If you’ve read our blog religiously, you’ll know that I often write about intellectual property and video games (or, cartoons). Well, its been awhile, and in 2020, levity is required! So, today, we’re talking about the two most famous (fictional) apes of all time – Donkey Kong & King Kong – and the epic intellectual property battle between them.

The year was 1982, and the arcade business was booming. In 1981 alone, arcades were a $5 billion dollar industry in the United States and Universal (“City”) Studios wanted a piece. In an effort to cash in, Universal sought to license the King Kong character (riding the wave of the popular 1975 Dino de Laurentiis movie) to video game makers – most notably, Coleco. But! Nintendo released the wildly popular Donkey Kong Arcade Game in 1981 and many video game makers were already producing titles based on Donkey Kong by the time 1982 rolled around…so, there was a problem. As lawyers say, “fighting solves everything!” and Universal sued Nintendo in 1982 to stop further production of the Donkey Kong game asserting ownership of the “King Kong” trademark and likeness. Additionally, Universal went one step further and contacted Nintendo licensees (the video game makers) and threatened them with litigation if they continued production of the Donkey Kong titles. (Spoiler alert: that was not a smart move – just google “tortious interference with contract.”)

Universal was fighting a losing battle for multiple reasons – some stemming from the history of “King Kong” himself, the actions of Universal leading up to the litigation, and some tried and true trademark & copyright law principles that we’ve discussed on this blog many times. Here they are in more detail:

  1. The IP rights around “King Kong” are a series of blog posts on their own, but suffice to say that Universal successfully argued that the original King Kong novelsplot were in the “public domain” (i.e. their copyrights had lapsed) and therefore, Universal was free to create a derivative work based on them without infringing on anyone’s intellectual property rights. (In order to make the 1975 movie, Universal made this argument in court and won – check out Universal City Studios, Inc. v. RKO General, Inc.).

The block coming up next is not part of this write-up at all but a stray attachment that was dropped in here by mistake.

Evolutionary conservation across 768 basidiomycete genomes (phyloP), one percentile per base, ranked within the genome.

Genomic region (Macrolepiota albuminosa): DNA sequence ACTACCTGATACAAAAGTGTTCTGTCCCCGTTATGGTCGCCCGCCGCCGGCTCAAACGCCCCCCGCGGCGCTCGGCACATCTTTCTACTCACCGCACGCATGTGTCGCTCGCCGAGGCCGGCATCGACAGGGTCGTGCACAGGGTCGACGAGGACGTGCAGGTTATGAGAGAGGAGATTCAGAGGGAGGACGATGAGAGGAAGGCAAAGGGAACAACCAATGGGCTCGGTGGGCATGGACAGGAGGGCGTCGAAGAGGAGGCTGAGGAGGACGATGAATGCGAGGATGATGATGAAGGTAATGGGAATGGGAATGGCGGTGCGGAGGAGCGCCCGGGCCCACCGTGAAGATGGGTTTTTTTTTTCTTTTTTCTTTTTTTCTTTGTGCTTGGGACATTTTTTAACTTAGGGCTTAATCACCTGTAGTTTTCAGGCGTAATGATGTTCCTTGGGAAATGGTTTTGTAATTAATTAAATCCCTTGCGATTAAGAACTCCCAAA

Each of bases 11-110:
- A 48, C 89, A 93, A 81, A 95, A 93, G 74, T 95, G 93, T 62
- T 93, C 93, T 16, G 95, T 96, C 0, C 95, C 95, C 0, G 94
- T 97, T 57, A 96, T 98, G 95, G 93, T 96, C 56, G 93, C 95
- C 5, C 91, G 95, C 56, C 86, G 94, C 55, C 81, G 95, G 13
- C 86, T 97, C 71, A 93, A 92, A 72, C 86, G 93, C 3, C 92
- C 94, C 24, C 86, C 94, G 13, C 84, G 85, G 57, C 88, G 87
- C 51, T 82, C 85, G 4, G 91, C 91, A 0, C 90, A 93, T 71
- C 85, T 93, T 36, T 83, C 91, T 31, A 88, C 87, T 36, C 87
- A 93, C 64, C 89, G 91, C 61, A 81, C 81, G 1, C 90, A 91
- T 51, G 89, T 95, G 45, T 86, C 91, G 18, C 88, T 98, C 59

2. Universal knew of the RKO ruling, and the subsequent chain of title of the King Kong trademark, but alleged wide ranging ownership (wrongfully) in its letters to Nintendo. Additionally, Universal threatened Nintendo licensees with the same allegation of copyright & trademark ownership and threat of litigation – which was not permissible.
  3. From an IP perspective, the judge in this case also ruled that even if Universal owned the likeness of King Kong (which it did not) it was unlikely that anyone would confuse the image of King Kong and that of Donkey Kong. King Kong was a “ferocious beast” and Donkey Kong was “comical.” The judge said, at best, Donkey Kong was a parody of King Kong – which in some cases is a basis for “fair use” (at least, as to copyright law).

So what does all of this mean?

  1. Arguments made in the past can come back to haunt you. Indeed, had Universal not made the arguments it did in the RKO case, the outcome of Donkey Kong may have been different.
  2. In the world of cease and desist letters, there is a lot of smoke and sabre-rattling, but willfully misstating your ownership of a particular piece of property (and threatening third parties with the same flawed logic) is not helpful. (In this case, Nintendo was able to recover higher damages and attorney’s fees due to Universal’s conduct.)
  3. Sometimes, co-existence of similar IP is permissible (Delta Faucets and Delta Airlines, anyone?)
  4. Since Donkey Kong was allowed to exist, and its IP rights were not in question…the King Kong games created during the litigation were found to be infringements of the Donkey Kong game…itself.

A final note: Nintendo’s attorney in the Universal case was John Kirby. Doesn’t that name sound oddly familiar? Free ZoomTeams coffee to whoever figures out why.